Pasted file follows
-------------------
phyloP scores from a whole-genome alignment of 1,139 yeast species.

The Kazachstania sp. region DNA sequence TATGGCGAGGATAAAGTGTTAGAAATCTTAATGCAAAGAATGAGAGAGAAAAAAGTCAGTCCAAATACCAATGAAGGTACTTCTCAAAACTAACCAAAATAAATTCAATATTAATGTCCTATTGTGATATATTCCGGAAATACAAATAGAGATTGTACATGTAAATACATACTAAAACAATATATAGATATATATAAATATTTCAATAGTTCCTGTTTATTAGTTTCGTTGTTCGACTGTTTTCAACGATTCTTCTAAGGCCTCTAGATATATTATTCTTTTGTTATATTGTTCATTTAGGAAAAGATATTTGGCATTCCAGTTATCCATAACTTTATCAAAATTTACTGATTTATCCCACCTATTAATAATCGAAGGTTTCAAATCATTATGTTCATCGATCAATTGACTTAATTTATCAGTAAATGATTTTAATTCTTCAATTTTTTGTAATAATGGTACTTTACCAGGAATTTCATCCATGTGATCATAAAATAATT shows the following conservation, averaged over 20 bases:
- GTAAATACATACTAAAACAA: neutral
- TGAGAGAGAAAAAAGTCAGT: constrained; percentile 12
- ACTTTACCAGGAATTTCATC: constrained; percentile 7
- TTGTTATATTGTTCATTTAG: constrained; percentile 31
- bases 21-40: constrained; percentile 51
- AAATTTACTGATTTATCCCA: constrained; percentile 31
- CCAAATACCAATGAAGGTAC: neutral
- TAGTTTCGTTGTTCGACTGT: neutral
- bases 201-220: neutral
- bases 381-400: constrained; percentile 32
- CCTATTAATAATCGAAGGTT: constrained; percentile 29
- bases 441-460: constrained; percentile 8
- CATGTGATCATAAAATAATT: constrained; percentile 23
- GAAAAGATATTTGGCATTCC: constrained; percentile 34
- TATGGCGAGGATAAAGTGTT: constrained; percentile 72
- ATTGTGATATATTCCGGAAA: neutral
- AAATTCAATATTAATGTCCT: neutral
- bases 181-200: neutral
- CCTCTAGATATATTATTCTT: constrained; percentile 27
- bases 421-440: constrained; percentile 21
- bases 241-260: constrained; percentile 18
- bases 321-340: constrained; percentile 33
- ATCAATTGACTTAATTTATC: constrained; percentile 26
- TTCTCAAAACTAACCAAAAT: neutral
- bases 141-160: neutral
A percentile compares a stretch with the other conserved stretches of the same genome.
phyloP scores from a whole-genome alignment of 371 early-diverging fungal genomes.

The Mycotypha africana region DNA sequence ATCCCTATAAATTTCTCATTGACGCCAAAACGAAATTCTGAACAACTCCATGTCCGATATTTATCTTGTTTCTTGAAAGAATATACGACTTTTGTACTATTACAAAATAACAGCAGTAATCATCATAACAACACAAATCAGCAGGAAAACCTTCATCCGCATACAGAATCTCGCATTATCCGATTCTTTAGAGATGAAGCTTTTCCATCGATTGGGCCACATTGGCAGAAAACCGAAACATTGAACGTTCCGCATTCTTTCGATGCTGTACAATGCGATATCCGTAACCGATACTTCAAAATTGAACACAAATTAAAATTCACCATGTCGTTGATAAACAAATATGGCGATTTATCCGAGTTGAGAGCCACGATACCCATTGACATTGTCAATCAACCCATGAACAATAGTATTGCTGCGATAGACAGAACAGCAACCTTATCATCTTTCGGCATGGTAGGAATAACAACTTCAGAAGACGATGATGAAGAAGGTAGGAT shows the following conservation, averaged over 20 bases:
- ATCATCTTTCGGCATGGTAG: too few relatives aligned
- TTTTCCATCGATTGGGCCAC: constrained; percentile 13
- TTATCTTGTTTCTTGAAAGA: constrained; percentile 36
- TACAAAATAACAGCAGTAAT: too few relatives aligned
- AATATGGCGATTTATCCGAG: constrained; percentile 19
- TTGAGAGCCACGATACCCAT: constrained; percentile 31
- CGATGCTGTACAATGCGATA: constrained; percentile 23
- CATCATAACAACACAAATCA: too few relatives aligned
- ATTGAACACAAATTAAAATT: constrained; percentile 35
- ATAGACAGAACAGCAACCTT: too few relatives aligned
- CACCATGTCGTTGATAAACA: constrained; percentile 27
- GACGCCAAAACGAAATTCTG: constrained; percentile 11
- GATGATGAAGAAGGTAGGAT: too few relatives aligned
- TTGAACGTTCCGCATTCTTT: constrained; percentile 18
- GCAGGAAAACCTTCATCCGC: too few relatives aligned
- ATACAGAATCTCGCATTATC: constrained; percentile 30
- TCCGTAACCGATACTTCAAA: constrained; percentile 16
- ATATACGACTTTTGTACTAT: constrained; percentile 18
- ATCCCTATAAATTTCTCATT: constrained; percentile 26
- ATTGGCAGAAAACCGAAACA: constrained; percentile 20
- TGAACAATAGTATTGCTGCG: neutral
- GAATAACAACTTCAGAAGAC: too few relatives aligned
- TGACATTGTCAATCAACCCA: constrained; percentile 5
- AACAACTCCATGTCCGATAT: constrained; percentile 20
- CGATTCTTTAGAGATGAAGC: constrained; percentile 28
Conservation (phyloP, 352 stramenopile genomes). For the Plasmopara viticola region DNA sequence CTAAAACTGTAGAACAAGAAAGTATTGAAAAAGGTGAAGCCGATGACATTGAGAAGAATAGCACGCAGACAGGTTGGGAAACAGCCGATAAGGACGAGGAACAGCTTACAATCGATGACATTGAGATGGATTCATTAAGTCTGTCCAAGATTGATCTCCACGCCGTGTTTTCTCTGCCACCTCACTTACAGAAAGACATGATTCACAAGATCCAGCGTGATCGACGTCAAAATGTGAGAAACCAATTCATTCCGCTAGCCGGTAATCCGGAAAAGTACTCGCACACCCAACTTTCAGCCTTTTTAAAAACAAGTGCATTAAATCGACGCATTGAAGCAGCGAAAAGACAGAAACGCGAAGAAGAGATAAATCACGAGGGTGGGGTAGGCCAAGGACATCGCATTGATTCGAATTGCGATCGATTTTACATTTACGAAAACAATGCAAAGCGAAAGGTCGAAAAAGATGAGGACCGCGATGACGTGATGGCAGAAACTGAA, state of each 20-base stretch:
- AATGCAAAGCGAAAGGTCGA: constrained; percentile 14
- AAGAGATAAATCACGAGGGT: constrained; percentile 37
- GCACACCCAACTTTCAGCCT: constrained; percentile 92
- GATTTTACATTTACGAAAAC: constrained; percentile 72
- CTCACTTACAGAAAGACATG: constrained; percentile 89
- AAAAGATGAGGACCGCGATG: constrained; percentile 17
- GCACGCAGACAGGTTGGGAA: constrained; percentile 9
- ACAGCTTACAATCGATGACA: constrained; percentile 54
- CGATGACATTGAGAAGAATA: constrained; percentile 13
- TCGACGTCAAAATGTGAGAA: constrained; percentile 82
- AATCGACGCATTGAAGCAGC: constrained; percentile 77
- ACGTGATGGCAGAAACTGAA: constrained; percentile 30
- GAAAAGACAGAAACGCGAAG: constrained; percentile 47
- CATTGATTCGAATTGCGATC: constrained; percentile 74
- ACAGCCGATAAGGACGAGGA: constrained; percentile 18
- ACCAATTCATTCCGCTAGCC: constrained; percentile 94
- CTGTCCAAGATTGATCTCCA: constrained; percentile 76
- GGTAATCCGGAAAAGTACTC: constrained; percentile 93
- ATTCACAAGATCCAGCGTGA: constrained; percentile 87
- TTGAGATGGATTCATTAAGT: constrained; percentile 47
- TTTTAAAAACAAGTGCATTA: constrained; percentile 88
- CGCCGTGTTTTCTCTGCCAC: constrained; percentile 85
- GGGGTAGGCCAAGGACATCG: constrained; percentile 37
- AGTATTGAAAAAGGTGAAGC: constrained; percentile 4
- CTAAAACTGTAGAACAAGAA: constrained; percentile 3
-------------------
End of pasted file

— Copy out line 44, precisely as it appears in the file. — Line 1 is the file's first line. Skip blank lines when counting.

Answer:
- TTGAACGTTCCGCATTCTTT: constrained; percentile 18